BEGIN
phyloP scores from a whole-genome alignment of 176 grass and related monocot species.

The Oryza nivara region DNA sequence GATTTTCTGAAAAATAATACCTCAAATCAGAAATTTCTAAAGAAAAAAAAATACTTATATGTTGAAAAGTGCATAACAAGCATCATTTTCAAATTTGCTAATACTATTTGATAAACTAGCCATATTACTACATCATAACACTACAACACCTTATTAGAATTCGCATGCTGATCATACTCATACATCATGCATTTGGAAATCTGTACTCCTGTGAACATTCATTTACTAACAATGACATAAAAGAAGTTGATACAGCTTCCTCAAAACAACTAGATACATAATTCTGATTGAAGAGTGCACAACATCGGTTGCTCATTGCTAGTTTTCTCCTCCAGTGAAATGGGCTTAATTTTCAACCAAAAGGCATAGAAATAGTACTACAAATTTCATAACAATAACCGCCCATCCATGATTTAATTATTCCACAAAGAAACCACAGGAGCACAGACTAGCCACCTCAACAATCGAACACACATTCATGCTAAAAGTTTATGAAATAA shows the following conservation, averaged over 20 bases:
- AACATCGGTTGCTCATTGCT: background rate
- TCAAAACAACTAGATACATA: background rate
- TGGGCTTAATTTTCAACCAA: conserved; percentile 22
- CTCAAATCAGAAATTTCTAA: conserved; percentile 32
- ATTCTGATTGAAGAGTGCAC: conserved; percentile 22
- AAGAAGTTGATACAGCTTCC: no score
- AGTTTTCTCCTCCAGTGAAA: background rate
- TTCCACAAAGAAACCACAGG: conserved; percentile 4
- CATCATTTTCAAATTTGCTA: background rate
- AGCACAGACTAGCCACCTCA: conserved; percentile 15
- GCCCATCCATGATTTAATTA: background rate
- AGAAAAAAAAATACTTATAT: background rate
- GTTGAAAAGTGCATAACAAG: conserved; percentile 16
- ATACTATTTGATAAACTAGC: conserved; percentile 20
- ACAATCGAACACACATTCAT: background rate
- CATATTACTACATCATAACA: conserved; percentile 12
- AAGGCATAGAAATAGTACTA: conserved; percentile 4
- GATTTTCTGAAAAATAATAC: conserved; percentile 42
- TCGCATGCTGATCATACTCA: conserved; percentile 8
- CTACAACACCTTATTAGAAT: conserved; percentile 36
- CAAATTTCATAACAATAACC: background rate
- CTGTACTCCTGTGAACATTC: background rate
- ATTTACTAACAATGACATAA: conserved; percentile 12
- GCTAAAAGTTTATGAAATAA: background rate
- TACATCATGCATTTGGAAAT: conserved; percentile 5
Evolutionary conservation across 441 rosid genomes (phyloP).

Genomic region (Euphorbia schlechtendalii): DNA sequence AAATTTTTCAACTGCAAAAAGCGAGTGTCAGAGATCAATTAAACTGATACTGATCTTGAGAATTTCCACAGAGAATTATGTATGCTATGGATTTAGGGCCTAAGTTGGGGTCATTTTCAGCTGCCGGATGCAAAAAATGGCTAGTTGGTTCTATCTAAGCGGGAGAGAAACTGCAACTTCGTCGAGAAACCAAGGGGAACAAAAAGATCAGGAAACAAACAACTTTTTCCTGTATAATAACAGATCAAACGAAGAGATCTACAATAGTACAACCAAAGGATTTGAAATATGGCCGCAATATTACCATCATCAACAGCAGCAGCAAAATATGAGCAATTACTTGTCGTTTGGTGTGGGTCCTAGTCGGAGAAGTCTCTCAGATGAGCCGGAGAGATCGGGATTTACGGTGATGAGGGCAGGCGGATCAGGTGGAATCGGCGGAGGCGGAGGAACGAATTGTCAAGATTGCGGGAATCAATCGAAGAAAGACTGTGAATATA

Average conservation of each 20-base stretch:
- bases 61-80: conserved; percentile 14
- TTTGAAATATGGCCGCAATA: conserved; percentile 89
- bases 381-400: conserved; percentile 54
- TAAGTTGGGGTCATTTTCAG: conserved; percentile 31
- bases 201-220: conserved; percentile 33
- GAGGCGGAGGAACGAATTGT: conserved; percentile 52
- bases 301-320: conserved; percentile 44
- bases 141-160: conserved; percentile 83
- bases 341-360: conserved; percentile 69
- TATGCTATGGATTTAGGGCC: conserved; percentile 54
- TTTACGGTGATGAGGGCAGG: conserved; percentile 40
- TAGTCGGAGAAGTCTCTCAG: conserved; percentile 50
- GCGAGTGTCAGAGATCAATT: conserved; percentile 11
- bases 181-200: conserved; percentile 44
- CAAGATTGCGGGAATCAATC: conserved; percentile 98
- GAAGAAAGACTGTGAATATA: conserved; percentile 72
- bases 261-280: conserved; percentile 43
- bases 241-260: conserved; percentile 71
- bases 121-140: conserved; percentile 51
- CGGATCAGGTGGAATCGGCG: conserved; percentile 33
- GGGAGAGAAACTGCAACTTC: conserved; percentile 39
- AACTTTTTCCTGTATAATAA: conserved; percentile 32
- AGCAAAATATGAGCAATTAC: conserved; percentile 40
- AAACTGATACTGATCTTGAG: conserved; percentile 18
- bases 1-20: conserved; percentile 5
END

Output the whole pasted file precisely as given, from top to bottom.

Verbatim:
phyloP scores from a whole-genome alignment of 176 grass and related monocot species.

The Oryza nivara region DNA sequence GATTTTCTGAAAAATAATACCTCAAATCAGAAATTTCTAAAGAAAAAAAAATACTTATATGTTGAAAAGTGCATAACAAGCATCATTTTCAAATTTGCTAATACTATTTGATAAACTAGCCATATTACTACATCATAACACTACAACACCTTATTAGAATTCGCATGCTGATCATACTCATACATCATGCATTTGGAAATCTGTACTCCTGTGAACATTCATTTACTAACAATGACATAAAAGAAGTTGATACAGCTTCCTCAAAACAACTAGATACATAATTCTGATTGAAGAGTGCACAACATCGGTTGCTCATTGCTAGTTTTCTCCTCCAGTGAAATGGGCTTAATTTTCAACCAAAAGGCATAGAAATAGTACTACAAATTTCATAACAATAACCGCCCATCCATGATTTAATTATTCCACAAAGAAACCACAGGAGCACAGACTAGCCACCTCAACAATCGAACACACATTCATGCTAAAAGTTTATGAAATAA shows the following conservation, averaged over 20 bases:
- AACATCGGTTGCTCATTGCT: background rate
- TCAAAACAACTAGATACATA: background rate
- TGGGCTTAATTTTCAACCAA: conserved; percentile 22
- CTCAAATCAGAAATTTCTAA: conserved; percentile 32
- ATTCTGATTGAAGAGTGCAC: conserved; percentile 22
- AAGAAGTTGATACAGCTTCC: no score
- AGTTTTCTCCTCCAGTGAAA: background rate
- TTCCACAAAGAAACCACAGG: conserved; percentile 4
- CATCATTTTCAAATTTGCTA: background rate
- AGCACAGACTAGCCACCTCA: conserved; percentile 15
- GCCCATCCATGATTTAATTA: background rate
- AGAAAAAAAAATACTTATAT: background rate
- GTTGAAAAGTGCATAACAAG: conserved; percentile 16
- ATACTATTTGATAAACTAGC: conserved; percentile 20
- ACAATCGAACACACATTCAT: background rate
- CATATTACTACATCATAACA: conserved; percentile 12
- AAGGCATAGAAATAGTACTA: conserved; percentile 4
- GATTTTCTGAAAAATAATAC: conserved; percentile 42
- TCGCATGCTGATCATACTCA: conserved; percentile 8
- CTACAACACCTTATTAGAAT: conserved; percentile 36
- CAAATTTCATAACAATAACC: background rate
- CTGTACTCCTGTGAACATTC: background rate
- ATTTACTAACAATGACATAA: conserved; percentile 12
- GCTAAAAGTTTATGAAATAA: background rate
- TACATCATGCATTTGGAAAT: conserved; percentile 5
Evolutionary conservation across 441 rosid genomes (phyloP).

Genomic region (Euphorbia schlechtendalii): DNA sequence AAATTTTTCAACTGCAAAAAGCGAGTGTCAGAGATCAATTAAACTGATACTGATCTTGAGAATTTCCACAGAGAATTATGTATGCTATGGATTTAGGGCCTAAGTTGGGGTCATTTTCAGCTGCCGGATGCAAAAAATGGCTAGTTGGTTCTATCTAAGCGGGAGAGAAACTGCAACTTCGTCGAGAAACCAAGGGGAACAAAAAGATCAGGAAACAAACAACTTTTTCCTGTATAATAACAGATCAAACGAAGAGATCTACAATAGTACAACCAAAGGATTTGAAATATGGCCGCAATATTACCATCATCAACAGCAGCAGCAAAATATGAGCAATTACTTGTCGTTTGGTGTGGGTCCTAGTCGGAGAAGTCTCTCAGATGAGCCGGAGAGATCGGGATTTACGGTGATGAGGGCAGGCGGATCAGGTGGAATCGGCGGAGGCGGAGGAACGAATTGTCAAGATTGCGGGAATCAATCGAAGAAAGACTGTGAATATA

Average conservation of each 20-base stretch:
- bases 61-80: conserved; percentile 14
- TTTGAAATATGGCCGCAATA: conserved; percentile 89
- bases 381-400: conserved; percentile 54
- TAAGTTGGGGTCATTTTCAG: conserved; percentile 31
- bases 201-220: conserved; percentile 33
- GAGGCGGAGGAACGAATTGT: conserved; percentile 52
- bases 301-320: conserved; percentile 44
- bases 141-160: conserved; percentile 83
- bases 341-360: conserved; percentile 69
- TATGCTATGGATTTAGGGCC: conserved; percentile 54
- TTTACGGTGATGAGGGCAGG: conserved; percentile 40
- TAGTCGGAGAAGTCTCTCAG: conserved; percentile 50
- GCGAGTGTCAGAGATCAATT: conserved; percentile 11
- bases 181-200: conserved; percentile 44
- CAAGATTGCGGGAATCAATC: conserved; percentile 98
- GAAGAAAGACTGTGAATATA: conserved; percentile 72
- bases 261-280: conserved; percentile 43
- bases 241-260: conserved; percentile 71
- bases 121-140: conserved; percentile 51
- CGGATCAGGTGGAATCGGCG: conserved; percentile 33
- GGGAGAGAAACTGCAACTTC: conserved; percentile 39
- AACTTTTTCCTGTATAATAA: conserved; percentile 32
- AGCAAAATATGAGCAATTAC: conserved; percentile 40
- AAACTGATACTGATCTTGAG: conserved; percentile 18
- bases 1-20: conserved; percentile 5